Children front MCBD's Business Link ad drive

Miles Calcraft Briginshaw Duffy has cast young children offering bogus business advice for its inaugural work for Business Link, the small business service for the Department of Trade and Industry.

The national TV, press and radio campaign, through COI Communications, will aim to raise awareness and understanding of Business Link, the network providing specialist business advice for small businesses.

Business Link, which is managed by the Small Business Service, was established in April 2000 following a renewed commitment by the Government to finding new ways of working with small businesses.

The campaign's strategy is based on the idea that the world is drowning in business advice, not all of which is sound and impartial. Three spots feature children giving nonsensical advice on how to run a business, juxtaposed with the line: "For grown-up advice on running a business, call Business Link."

The end frame trails the website, businesslink.org.

The television campaign, which was art directed by Paul Briginshaw, written by Malcolm Duffy and directed by Lucy Blakstad through the Brave Film Company, will run nationally. Media planning is through PHD.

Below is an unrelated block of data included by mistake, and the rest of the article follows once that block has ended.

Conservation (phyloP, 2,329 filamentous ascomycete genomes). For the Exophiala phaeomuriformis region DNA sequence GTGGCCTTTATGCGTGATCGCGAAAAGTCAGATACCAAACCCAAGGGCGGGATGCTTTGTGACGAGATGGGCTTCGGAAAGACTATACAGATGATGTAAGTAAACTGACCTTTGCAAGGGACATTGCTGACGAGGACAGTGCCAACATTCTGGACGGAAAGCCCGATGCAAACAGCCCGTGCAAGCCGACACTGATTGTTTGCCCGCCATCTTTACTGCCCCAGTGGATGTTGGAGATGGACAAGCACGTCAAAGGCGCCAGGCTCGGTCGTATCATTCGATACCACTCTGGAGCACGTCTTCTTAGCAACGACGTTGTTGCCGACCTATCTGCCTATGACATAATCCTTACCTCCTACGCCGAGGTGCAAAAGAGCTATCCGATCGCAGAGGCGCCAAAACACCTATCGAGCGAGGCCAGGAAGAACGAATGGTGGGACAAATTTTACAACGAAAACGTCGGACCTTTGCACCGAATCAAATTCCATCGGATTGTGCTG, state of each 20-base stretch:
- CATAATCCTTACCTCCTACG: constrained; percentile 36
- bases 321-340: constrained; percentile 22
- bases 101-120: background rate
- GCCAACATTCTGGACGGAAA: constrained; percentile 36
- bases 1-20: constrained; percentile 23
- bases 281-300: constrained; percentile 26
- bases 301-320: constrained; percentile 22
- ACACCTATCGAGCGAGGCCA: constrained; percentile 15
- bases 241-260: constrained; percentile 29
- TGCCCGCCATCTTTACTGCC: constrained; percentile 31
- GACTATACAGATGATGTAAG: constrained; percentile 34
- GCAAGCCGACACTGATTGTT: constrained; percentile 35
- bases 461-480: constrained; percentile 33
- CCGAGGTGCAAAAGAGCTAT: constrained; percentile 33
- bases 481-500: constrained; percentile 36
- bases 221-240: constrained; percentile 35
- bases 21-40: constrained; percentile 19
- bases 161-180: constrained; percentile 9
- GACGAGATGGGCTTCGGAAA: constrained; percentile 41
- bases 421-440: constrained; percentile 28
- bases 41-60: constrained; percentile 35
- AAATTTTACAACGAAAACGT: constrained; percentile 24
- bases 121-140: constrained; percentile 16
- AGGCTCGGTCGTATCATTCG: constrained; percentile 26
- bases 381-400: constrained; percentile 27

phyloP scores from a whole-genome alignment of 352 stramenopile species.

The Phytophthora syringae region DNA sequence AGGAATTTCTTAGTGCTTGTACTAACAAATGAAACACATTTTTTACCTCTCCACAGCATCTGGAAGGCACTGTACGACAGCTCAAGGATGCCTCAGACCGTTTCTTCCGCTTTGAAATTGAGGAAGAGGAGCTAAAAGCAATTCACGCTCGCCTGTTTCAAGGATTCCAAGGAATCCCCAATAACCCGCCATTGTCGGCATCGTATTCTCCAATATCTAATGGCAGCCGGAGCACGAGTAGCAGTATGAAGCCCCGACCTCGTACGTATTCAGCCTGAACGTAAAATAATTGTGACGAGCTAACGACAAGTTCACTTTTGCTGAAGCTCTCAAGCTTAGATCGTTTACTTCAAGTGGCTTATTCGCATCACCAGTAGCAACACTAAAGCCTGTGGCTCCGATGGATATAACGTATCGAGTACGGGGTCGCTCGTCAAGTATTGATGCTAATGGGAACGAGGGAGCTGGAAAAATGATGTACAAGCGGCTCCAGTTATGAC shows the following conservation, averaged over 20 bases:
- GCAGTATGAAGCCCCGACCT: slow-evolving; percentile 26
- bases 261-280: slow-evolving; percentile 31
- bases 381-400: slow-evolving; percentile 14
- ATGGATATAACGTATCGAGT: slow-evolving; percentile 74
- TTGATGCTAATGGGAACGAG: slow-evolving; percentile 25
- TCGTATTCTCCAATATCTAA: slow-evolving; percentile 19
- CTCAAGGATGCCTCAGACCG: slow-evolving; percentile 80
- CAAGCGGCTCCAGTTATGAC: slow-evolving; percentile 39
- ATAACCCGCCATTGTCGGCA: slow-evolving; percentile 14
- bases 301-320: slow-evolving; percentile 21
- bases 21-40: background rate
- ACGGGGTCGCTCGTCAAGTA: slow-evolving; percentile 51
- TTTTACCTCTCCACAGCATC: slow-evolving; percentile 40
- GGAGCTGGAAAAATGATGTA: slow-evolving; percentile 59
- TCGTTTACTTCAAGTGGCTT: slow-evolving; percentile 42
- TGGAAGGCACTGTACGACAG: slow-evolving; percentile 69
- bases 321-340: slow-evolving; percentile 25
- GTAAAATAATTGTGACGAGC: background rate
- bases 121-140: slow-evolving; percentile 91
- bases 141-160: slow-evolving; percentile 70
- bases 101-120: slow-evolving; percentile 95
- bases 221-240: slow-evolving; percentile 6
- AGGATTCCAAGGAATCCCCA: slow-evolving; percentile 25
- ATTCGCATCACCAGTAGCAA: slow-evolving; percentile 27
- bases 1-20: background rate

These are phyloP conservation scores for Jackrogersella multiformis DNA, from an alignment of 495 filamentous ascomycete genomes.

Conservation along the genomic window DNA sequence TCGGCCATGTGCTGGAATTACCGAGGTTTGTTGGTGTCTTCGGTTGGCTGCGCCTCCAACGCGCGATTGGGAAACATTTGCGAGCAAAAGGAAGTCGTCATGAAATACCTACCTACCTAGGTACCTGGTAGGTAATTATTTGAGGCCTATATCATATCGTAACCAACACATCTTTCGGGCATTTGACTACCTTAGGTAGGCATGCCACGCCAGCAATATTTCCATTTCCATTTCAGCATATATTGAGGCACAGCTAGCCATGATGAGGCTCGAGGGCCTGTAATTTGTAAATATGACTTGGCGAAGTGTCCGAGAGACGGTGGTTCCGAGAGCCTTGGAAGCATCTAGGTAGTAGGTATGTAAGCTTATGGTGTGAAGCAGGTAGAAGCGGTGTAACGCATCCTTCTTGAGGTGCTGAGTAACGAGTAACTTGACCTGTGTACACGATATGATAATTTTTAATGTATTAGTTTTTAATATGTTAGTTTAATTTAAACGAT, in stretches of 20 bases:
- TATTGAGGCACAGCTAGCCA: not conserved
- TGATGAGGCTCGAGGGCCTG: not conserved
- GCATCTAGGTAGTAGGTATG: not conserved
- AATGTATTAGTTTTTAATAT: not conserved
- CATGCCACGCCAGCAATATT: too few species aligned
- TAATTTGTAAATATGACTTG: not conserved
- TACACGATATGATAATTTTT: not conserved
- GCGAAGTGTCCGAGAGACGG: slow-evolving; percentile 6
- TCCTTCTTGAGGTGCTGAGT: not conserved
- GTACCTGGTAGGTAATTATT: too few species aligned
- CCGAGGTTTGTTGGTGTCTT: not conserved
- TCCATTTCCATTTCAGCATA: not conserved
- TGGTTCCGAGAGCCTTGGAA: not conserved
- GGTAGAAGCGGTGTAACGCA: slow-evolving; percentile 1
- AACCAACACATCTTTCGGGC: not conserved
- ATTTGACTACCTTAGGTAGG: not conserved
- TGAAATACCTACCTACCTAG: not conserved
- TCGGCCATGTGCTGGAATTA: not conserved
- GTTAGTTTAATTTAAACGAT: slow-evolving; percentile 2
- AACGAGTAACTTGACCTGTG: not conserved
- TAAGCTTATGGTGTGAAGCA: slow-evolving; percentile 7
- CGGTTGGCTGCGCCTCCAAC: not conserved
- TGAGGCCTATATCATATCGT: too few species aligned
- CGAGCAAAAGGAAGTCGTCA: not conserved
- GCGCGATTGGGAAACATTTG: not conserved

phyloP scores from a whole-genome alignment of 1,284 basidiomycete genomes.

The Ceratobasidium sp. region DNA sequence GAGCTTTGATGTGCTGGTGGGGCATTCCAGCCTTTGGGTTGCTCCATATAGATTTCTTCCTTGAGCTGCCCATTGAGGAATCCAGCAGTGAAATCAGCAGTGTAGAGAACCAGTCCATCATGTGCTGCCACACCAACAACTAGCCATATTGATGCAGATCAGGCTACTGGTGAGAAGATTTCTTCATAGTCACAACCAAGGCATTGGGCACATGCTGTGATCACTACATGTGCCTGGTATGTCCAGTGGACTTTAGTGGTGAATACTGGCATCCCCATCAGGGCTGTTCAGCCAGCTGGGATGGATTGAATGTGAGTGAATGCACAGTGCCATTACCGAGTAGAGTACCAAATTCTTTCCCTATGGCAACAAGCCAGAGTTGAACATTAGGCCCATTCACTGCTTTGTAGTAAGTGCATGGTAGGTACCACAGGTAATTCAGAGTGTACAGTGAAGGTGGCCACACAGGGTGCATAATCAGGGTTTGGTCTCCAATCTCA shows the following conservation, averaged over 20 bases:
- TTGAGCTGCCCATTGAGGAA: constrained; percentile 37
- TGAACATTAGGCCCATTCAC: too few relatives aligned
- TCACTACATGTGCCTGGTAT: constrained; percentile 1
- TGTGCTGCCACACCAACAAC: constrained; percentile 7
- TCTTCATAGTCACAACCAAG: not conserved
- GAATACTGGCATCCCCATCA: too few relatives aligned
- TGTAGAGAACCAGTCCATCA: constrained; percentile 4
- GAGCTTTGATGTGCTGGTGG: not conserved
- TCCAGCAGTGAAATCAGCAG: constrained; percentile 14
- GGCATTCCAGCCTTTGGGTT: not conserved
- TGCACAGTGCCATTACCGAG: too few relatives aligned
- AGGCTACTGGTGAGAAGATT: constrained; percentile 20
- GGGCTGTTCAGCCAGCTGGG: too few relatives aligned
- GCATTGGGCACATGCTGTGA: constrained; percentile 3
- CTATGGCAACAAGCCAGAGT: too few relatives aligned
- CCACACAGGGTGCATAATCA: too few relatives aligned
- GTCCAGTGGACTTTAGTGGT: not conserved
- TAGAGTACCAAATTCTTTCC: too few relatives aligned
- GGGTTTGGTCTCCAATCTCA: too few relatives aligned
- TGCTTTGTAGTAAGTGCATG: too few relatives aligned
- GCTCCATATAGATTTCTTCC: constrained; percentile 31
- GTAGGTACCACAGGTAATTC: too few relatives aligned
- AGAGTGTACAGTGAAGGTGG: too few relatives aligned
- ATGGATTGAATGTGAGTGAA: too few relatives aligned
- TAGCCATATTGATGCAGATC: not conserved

TV buying is through MediaVest, press is handled by MediaCom and radio is through OMD.

The press strategy will target small- to medium-sized businesses through the national Sunday and daily titles and the ethnic press, such as The Voice, Asian Times and Asian Trader.

MCBD won the £5.5 million business in June, along with PHD, after a four-way pitch against Rainey Kelly Campbell Roalfe/ Y&R and Optimedia, Fallon and MediaVest, and D'Arcy and Zenith Media.

The pitch was called following claims that the enterprise culture in the UK was waning owing to excessive red tape imposed on small businesses by the Government.

Briginshaw, the joint creative director of MCBD, said: "We street-casted more than 600 children to end up with five on screen, and none of it was scripted. This is a fresh, if slightly nerve-wracking, way to make commercials."

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